Yet investors still seem blindsided when they get rug-pulled, honeypotted, or see their token investments goes to zero. It’s like Groundhog Day, except people’s portfolios don’t magically reappear the following morning.
To illustrate why I largely avoid these copycat cryptos, consider the ease of deploying a new token:
- Copy a BEP20 Token contract template (Binance offers a template here).
- Change the name, symbol, decimals and total supply inputs on lines 347 to 350.
- Upload to an IDE (Binance recommends Open Remix) to compile and deploy.
The entire process can take less than five minutes for those with basic coding skills. And for those less technologically inclined, sites like CreateMyToken.com and CoinTool.app offer point-and-click solutions instead.
Required coding changes for creating a BEP-20 token
With an infinite number of potential tokens, it’s no wonder why I stay away from hawking “the next Shiba Inu to make you rich.”
When Sub-$1 Coins Are Expensive
Dollar Tree… McDonald’s dollar menu… my office’s vending machine… $1 sales seem to have gone the way of the dodo, at least in the real world.
But not in CryptoLand. Twenty-four of the top 100 crypto tokens by market capitalization trade for less than a dollar, and the proportion only increases the further down the list you go.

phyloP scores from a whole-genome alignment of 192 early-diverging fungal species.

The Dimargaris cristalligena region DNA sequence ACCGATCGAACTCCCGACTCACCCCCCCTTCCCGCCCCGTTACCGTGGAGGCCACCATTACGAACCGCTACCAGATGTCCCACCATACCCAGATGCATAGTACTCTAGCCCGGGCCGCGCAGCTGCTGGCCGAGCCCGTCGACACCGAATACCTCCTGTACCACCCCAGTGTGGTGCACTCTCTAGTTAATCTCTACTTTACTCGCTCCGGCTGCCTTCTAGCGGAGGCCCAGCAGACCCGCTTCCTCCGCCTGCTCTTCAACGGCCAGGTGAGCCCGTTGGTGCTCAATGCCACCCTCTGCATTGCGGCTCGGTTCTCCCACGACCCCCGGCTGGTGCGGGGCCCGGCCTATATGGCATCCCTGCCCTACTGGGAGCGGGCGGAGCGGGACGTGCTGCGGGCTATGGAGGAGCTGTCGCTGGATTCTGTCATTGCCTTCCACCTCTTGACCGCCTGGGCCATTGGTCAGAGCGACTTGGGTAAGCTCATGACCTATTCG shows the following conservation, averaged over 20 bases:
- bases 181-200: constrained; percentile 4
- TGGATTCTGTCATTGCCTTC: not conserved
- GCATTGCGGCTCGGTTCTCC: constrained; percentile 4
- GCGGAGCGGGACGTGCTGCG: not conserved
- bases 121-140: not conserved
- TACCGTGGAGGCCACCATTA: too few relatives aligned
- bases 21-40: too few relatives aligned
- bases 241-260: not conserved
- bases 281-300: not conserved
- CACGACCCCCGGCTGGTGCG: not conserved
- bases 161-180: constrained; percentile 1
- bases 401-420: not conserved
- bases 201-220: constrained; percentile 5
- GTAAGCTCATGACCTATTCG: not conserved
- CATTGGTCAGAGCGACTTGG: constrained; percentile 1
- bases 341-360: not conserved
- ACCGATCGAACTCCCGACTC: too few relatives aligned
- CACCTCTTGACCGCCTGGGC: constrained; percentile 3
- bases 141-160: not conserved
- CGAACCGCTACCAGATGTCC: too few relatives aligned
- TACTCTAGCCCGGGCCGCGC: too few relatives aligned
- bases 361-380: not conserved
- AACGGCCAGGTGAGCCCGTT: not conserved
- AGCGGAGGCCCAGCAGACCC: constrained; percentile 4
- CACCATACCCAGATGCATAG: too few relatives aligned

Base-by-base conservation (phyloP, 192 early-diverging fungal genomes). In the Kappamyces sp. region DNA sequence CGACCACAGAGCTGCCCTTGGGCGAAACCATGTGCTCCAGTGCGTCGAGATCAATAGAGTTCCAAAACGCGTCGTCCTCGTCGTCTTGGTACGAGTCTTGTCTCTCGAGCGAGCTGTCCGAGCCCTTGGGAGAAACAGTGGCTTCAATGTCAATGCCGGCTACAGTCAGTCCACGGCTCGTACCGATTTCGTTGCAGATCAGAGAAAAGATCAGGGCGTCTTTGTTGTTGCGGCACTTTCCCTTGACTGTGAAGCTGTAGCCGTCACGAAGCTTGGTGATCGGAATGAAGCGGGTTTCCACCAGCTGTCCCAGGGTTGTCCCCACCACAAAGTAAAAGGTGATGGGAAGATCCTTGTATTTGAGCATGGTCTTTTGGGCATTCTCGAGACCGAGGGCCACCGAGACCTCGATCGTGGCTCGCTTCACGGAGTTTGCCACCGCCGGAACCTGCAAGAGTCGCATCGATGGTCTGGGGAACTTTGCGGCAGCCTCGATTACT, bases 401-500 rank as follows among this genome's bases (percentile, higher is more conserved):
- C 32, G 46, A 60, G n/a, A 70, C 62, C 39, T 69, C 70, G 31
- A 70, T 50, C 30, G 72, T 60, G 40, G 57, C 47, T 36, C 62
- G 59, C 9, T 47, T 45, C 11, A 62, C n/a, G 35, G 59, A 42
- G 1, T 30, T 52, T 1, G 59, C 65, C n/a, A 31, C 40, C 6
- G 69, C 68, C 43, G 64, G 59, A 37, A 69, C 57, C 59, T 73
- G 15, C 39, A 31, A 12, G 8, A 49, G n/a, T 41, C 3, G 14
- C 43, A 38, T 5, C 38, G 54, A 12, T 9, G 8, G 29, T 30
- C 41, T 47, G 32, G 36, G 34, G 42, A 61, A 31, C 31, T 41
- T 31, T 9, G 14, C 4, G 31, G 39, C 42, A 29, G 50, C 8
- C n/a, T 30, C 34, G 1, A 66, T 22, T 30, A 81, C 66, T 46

One culprit is the all-too-human tendency to believe low-cost items are cheap. It’s why companies often practice “shrinkflation” (selling less product in the same size packaging) rather than raise product prices.
But with crypto, there’s a more straightforward reason: ERC-20 and BEP-20 allow 18 digits of accuracy, and programmers have been all-too-happy to make use of every single zero allowed. That’s why tokens such as MetaZilla (CCC:MZ-USD) carry prices of $0.000000000000000028.
So, before rushing off to buy a token with more decimals than you can count, remember that coins are much like calculating one’s net worth in Venezuelan Bolivar. You could have millions of the currency in your pocket, but becoming a U.S. dollar millionaire will take far more than just that.
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On the date of publication, Tom Yeung did not have (either directly or indirectly) any positions in the securities mentioned in this article.
Tom Yeung, CFA, is a registered investment advisor on a mission to bring simplicity to the world of investing.